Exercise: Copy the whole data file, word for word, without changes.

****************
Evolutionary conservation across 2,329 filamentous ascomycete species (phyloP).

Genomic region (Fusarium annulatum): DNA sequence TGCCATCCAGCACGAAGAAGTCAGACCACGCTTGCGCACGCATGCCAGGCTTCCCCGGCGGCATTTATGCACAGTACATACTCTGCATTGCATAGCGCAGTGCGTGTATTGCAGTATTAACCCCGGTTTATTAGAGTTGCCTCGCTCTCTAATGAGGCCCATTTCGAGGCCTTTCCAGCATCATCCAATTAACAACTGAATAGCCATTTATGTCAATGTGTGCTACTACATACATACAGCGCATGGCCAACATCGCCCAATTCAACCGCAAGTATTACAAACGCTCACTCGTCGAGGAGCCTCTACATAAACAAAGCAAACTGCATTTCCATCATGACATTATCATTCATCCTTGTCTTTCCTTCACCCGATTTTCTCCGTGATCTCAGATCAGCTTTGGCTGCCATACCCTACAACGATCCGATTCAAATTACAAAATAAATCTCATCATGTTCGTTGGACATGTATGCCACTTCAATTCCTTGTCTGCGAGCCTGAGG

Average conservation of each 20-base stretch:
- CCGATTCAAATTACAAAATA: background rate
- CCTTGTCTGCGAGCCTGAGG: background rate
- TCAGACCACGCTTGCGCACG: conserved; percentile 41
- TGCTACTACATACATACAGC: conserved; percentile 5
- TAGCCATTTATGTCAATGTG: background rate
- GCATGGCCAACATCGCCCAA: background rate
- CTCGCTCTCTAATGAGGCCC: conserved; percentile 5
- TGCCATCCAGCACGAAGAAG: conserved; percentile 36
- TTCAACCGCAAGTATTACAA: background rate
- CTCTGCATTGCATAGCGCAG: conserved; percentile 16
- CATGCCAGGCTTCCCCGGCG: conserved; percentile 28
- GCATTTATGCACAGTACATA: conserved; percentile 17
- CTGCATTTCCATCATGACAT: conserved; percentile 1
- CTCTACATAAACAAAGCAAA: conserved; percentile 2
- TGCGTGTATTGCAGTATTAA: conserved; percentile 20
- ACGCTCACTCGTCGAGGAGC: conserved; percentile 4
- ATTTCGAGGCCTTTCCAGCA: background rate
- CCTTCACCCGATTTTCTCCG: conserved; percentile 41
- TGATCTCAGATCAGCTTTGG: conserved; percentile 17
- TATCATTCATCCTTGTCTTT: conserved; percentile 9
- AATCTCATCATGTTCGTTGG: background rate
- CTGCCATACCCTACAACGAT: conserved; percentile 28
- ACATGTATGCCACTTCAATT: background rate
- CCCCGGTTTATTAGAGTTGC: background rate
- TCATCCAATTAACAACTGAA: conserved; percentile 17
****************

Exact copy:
Evolutionary conservation across 2,329 filamentous ascomycete species (phyloP).

Genomic region (Fusarium annulatum): DNA sequence TGCCATCCAGCACGAAGAAGTCAGACCACGCTTGCGCACGCATGCCAGGCTTCCCCGGCGGCATTTATGCACAGTACATACTCTGCATTGCATAGCGCAGTGCGTGTATTGCAGTATTAACCCCGGTTTATTAGAGTTGCCTCGCTCTCTAATGAGGCCCATTTCGAGGCCTTTCCAGCATCATCCAATTAACAACTGAATAGCCATTTATGTCAATGTGTGCTACTACATACATACAGCGCATGGCCAACATCGCCCAATTCAACCGCAAGTATTACAAACGCTCACTCGTCGAGGAGCCTCTACATAAACAAAGCAAACTGCATTTCCATCATGACATTATCATTCATCCTTGTCTTTCCTTCACCCGATTTTCTCCGTGATCTCAGATCAGCTTTGGCTGCCATACCCTACAACGATCCGATTCAAATTACAAAATAAATCTCATCATGTTCGTTGGACATGTATGCCACTTCAATTCCTTGTCTGCGAGCCTGAGG

Average conservation of each 20-base stretch:
- CCGATTCAAATTACAAAATA: background rate
- CCTTGTCTGCGAGCCTGAGG: background rate
- TCAGACCACGCTTGCGCACG: conserved; percentile 41
- TGCTACTACATACATACAGC: conserved; percentile 5
- TAGCCATTTATGTCAATGTG: background rate
- GCATGGCCAACATCGCCCAA: background rate
- CTCGCTCTCTAATGAGGCCC: conserved; percentile 5
- TGCCATCCAGCACGAAGAAG: conserved; percentile 36
- TTCAACCGCAAGTATTACAA: background rate
- CTCTGCATTGCATAGCGCAG: conserved; percentile 16
- CATGCCAGGCTTCCCCGGCG: conserved; percentile 28
- GCATTTATGCACAGTACATA: conserved; percentile 17
- CTGCATTTCCATCATGACAT: conserved; percentile 1
- CTCTACATAAACAAAGCAAA: conserved; percentile 2
- TGCGTGTATTGCAGTATTAA: conserved; percentile 20
- ACGCTCACTCGTCGAGGAGC: conserved; percentile 4
- ATTTCGAGGCCTTTCCAGCA: background rate
- CCTTCACCCGATTTTCTCCG: conserved; percentile 41
- TGATCTCAGATCAGCTTTGG: conserved; percentile 17
- TATCATTCATCCTTGTCTTT: conserved; percentile 9
- AATCTCATCATGTTCGTTGG: background rate
- CTGCCATACCCTACAACGAT: conserved; percentile 28
- ACATGTATGCCACTTCAATT: background rate
- CCCCGGTTTATTAGAGTTGC: background rate
- TCATCCAATTAACAACTGAA: conserved; percentile 17